Recently, I noted in this series the failed apocalyptic prediction of an American, so-called “Christian numerologist” David Meade, due starting on September 23, and, I found out soon soon afterward, the still-failed prediction being extended into early this month.
I also found out, much to my surprise, on the 164th episode of the Exposing PseudoAstronomy podcast, that Meade’s claims are actually consistent over time! But this does not vindicate them. Still, it’s important to be fair in our criticisms, no matter the failure of the claims.
It’s not so much that he moved the goalposts for falsifying his claims after the fact, but that he moved them out of reach from the very start! Well, if the nonexistent planet Nibiru is to be implicated in this nonsense, there’s been no End, no Sign of the End, no Beginning of the End, and no End of the World as We Know It beyond everyday change in the world.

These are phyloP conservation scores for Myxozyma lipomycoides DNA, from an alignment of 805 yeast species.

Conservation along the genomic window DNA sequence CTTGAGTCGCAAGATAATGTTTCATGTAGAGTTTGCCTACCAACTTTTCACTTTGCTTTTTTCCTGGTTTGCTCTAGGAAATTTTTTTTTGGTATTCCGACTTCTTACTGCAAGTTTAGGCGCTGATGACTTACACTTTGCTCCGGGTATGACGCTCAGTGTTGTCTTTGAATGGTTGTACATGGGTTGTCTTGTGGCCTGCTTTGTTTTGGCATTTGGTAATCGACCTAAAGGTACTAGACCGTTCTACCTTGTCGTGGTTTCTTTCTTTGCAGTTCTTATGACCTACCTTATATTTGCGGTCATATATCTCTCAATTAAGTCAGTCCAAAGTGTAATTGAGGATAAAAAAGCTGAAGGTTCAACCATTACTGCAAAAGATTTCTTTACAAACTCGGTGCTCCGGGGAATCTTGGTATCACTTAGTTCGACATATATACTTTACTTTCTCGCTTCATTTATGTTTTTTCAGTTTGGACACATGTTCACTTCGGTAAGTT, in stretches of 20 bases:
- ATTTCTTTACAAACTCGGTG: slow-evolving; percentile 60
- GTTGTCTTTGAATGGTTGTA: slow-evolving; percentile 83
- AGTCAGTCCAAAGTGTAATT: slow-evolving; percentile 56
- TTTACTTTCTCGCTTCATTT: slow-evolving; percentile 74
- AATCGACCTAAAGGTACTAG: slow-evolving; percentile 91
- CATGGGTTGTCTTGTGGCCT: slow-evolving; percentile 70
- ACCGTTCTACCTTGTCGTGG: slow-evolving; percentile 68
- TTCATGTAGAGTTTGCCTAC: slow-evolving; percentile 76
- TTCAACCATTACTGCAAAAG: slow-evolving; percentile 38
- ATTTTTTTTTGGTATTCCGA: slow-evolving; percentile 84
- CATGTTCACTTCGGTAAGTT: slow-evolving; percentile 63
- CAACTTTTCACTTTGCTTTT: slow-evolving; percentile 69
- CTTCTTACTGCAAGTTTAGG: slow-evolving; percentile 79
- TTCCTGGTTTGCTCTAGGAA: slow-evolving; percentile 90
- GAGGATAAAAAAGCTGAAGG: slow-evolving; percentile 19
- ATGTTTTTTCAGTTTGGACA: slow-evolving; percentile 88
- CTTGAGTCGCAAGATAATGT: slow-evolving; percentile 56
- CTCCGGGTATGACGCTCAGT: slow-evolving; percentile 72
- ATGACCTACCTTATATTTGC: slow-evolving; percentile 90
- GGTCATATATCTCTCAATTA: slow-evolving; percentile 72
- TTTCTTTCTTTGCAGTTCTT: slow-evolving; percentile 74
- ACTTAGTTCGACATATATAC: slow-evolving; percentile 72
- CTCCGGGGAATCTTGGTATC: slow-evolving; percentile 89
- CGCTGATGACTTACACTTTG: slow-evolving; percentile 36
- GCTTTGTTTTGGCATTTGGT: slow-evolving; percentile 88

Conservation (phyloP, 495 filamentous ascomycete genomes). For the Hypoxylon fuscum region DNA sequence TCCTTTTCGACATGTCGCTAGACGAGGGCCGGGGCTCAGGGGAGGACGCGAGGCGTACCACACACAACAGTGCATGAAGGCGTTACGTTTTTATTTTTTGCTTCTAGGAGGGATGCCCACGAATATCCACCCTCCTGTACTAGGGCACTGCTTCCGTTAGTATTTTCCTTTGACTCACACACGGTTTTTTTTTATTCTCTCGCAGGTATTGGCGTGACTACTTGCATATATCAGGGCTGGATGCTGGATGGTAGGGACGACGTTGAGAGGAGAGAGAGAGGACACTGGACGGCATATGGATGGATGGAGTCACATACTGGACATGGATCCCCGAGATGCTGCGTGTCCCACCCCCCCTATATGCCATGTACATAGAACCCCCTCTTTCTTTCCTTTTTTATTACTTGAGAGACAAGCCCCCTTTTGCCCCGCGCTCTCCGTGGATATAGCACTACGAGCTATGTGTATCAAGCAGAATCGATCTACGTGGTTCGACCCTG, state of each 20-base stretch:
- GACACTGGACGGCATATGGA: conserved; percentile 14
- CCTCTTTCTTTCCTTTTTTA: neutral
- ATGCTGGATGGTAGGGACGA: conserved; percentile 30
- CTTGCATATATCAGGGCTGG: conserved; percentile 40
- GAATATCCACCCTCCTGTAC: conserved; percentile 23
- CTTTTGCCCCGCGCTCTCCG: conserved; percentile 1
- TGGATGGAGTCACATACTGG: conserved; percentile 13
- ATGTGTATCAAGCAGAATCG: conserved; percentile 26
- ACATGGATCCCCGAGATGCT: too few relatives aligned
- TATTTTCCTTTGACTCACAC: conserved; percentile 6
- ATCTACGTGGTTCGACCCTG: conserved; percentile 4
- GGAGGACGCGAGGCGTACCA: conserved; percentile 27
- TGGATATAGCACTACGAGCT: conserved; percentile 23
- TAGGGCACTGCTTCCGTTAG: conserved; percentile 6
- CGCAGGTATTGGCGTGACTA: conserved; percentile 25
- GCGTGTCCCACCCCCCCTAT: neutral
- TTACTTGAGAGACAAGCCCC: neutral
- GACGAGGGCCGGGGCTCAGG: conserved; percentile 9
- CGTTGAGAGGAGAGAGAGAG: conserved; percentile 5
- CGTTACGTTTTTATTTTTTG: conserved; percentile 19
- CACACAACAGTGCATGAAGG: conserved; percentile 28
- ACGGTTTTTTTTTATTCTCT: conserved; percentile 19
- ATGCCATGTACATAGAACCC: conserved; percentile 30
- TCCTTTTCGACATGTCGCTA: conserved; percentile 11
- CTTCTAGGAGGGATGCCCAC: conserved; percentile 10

And that’s no matter how he hedged his claims. No matter how vague he made them to make them impossible to falsify. Claims that are consistent with all possible evidence are useless claims.
It should be noted that many Christian groups have repudiated his claims, and there’s a County Down mentalist, also named David Meade, who has been mistaken for the American conspiracy theorist and has personally received death-threats as a result of the confusion between names. Guys, this is not funny. One is a professional entertainer from Northern Ireland, the other is an American conspiracy theorist making apocalyptic claims. And it’s a dick move to troll the one because of confusion with the other.
So, my previous post on this was, to a degree, mistaken in my assessment of Meade’s consistency over time regarding his claims. Yet my conclusion holds, for as the claimant, he has failed to meet the burden of proof. So, his claims without evidence may thus be safely dismissed, also without need for evidence.
Tf. Tk. Tts.